The Battle of the Somme, 100 Years On

Today marks the 100th anniversary of the start of the Somme offensive, a series of fierce and ultimately futile battles that consumed the British, Australian and Dominion forces for much of 1916. The offensive was eventually abandoned on 18 November with staggering troop losses and very little ground gained.

The initial day of the offensive, 1 July 1916, remains the costliest day in the history of the British army. It suffered almost 60,000 casualties, a third of whom were killed. The attack on 1 July, and the operations that followed, were undermined by a failure to appreciate the strength of the German defences, and the relative ineffectiveness of the British artillery against them. British command had a lack of confidence in the abilities of Britain’s volunteer army, which meant there was a distinct lack of imagination or innovation in the tactics employed.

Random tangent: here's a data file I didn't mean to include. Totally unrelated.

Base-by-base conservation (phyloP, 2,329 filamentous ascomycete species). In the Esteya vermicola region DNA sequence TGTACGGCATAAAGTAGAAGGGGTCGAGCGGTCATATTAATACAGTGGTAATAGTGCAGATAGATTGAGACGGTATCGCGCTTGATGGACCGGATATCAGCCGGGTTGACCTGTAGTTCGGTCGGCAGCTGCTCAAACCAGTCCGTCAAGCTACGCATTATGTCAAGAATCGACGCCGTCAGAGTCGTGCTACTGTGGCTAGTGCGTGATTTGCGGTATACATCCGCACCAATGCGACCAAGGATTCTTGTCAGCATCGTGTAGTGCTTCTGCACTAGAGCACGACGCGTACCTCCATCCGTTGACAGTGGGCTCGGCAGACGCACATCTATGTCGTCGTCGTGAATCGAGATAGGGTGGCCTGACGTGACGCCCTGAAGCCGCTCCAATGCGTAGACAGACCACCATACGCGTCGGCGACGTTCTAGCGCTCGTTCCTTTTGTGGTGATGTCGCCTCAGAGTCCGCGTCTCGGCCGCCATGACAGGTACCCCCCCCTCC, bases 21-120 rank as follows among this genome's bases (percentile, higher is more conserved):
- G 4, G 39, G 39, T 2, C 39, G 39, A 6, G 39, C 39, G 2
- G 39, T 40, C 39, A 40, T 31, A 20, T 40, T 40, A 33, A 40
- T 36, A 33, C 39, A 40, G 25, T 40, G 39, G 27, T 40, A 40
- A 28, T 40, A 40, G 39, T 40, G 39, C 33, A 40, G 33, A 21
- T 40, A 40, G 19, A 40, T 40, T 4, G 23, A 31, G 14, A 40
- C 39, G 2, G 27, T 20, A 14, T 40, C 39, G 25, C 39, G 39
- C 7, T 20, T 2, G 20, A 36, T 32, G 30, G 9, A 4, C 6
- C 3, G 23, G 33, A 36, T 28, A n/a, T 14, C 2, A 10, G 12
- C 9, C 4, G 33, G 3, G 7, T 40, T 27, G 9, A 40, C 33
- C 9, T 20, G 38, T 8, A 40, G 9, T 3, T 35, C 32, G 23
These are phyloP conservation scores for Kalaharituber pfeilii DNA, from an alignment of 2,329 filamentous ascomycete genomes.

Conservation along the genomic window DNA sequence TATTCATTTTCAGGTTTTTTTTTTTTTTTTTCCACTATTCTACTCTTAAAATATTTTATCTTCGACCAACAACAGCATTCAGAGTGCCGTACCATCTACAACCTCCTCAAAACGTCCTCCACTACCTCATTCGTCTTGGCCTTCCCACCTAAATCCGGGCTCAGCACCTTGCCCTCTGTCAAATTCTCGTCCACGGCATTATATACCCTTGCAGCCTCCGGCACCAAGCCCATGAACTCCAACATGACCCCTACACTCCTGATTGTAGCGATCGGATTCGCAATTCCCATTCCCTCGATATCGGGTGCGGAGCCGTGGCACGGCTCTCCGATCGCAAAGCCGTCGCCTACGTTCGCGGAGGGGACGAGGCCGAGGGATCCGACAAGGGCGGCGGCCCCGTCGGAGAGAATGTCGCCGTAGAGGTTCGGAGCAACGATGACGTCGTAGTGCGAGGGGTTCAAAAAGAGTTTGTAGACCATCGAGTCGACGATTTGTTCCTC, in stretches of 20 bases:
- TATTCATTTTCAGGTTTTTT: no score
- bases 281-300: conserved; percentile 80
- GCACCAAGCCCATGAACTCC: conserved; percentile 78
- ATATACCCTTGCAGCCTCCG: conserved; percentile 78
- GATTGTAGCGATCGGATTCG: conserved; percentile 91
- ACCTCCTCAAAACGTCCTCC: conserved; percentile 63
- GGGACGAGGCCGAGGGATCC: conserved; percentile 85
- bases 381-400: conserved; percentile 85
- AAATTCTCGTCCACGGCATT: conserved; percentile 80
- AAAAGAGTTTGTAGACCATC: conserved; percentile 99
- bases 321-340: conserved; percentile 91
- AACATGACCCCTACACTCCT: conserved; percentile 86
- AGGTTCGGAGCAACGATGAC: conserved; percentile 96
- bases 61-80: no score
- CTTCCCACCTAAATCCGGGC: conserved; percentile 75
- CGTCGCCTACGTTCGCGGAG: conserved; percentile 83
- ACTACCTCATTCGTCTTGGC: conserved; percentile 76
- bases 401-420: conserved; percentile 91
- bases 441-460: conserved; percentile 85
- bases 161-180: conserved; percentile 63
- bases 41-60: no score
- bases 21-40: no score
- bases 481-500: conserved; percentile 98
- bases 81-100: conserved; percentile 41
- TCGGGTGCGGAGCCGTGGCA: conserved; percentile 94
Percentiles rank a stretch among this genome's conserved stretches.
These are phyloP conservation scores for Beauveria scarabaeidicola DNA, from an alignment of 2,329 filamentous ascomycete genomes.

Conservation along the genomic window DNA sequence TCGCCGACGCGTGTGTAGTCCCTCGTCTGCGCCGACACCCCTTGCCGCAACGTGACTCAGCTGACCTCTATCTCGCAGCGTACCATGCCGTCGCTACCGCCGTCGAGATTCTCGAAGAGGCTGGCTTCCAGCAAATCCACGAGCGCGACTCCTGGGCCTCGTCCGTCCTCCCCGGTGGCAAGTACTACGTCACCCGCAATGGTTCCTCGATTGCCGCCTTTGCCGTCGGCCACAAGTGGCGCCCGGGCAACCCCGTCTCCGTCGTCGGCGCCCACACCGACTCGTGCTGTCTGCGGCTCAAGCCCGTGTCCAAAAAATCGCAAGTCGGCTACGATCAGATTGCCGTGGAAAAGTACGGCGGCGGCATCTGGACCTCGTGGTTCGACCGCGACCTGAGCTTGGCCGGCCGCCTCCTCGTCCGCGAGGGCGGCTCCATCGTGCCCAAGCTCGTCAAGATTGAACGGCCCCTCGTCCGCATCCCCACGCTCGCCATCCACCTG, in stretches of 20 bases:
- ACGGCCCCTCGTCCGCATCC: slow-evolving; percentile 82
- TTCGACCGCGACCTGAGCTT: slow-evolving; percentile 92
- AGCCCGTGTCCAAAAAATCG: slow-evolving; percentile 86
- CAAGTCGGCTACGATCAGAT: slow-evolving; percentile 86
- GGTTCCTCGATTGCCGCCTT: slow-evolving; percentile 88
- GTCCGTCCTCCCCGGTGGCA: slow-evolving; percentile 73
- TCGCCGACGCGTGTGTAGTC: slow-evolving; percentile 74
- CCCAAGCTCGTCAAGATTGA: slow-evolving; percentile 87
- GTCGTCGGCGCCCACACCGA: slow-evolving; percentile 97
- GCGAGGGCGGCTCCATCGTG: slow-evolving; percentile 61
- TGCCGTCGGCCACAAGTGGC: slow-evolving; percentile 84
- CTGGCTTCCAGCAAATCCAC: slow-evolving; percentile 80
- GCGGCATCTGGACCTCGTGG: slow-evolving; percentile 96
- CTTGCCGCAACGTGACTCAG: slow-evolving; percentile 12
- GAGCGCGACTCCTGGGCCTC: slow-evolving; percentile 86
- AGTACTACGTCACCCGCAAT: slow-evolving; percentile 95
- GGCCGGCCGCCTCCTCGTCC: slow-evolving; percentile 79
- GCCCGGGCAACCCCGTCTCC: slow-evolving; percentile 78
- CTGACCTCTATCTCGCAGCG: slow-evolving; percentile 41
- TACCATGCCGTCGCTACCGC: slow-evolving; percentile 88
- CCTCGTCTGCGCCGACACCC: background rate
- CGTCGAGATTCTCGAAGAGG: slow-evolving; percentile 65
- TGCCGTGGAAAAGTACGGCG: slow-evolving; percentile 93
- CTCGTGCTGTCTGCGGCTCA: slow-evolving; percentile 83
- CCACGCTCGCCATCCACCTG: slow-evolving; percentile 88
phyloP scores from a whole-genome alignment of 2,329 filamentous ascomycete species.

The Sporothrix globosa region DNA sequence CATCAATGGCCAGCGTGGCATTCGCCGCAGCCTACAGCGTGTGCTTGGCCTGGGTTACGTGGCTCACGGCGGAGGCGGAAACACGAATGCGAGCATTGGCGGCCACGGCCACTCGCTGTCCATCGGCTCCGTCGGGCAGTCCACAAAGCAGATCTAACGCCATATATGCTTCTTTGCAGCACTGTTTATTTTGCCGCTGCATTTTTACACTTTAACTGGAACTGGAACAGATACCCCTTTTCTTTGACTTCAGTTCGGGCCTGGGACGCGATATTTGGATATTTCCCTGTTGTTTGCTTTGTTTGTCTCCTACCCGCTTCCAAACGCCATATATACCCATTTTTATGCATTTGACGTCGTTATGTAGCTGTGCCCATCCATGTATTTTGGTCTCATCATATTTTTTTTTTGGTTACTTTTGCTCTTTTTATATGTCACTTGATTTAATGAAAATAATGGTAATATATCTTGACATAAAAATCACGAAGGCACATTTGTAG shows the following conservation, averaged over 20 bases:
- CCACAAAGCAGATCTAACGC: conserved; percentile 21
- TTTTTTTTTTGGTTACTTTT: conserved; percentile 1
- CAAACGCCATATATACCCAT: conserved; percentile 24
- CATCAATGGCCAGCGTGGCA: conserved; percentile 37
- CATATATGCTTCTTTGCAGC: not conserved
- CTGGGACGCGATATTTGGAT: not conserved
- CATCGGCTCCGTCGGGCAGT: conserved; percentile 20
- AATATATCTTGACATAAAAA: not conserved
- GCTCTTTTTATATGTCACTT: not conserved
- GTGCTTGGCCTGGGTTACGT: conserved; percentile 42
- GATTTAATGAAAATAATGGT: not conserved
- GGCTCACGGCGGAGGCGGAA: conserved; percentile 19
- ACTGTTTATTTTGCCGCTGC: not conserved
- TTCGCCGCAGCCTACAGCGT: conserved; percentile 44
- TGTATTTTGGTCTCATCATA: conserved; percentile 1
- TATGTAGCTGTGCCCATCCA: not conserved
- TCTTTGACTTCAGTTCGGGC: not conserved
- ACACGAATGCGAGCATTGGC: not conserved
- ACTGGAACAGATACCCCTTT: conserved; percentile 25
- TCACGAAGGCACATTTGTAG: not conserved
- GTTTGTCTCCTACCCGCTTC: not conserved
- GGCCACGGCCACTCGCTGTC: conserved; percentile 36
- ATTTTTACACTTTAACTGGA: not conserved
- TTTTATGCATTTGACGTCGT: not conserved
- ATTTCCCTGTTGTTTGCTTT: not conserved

Despite the enormous losses of that first battle at the Somme, the offensive continued through summer and a particularly wet autumn until the first snow fell on 18 November 1916. The Australian Imperial Force, consisting of men who had fought at Gallipoli and fresh volunteers from home, arrived at the Somme in late July.

The major contribution of Australian troops to the Somme offensive was in the fighting around Pozières between 23 July and 3 September. The 1st, 2nd and 4th Australian Divisions suffered more than 24,000 casualties at Pozières, including 6,741 dead.

Nine men from the Surf Coast honour boards were killed in action during the Somme offensive. William Traill Appleton (Anglesea); Charles Smith and John Lamb (Ceres); Albert Clery (Connewarre); Francis Gannon, Ray Trigg, Lester Crossley (Deans Marsh); Robert Smithers and Ernest Armistead (Lorne). Five of these men, who were attached to the 21st and 22nd Battalion, died on July 19 at Fromelles / Fleurbaix.

When exhaustion, and the sticky mud of a particularly wet autumn, caused the offensive to be abandoned in November, the allied forces had managed to advance only 12 kilometers. It had come at a cost of 430,000 British and Dominion troops and 200,000 French casualties. The offensive destroyed Britain’s mass volunteer army, and for the rest of the war it would be reliant upon conscription for reinforcements. Participation on the Somme also put the first strain on Australia’s voluntary recruitment system, and led to the first unsuccessful referendum to introduce conscription.



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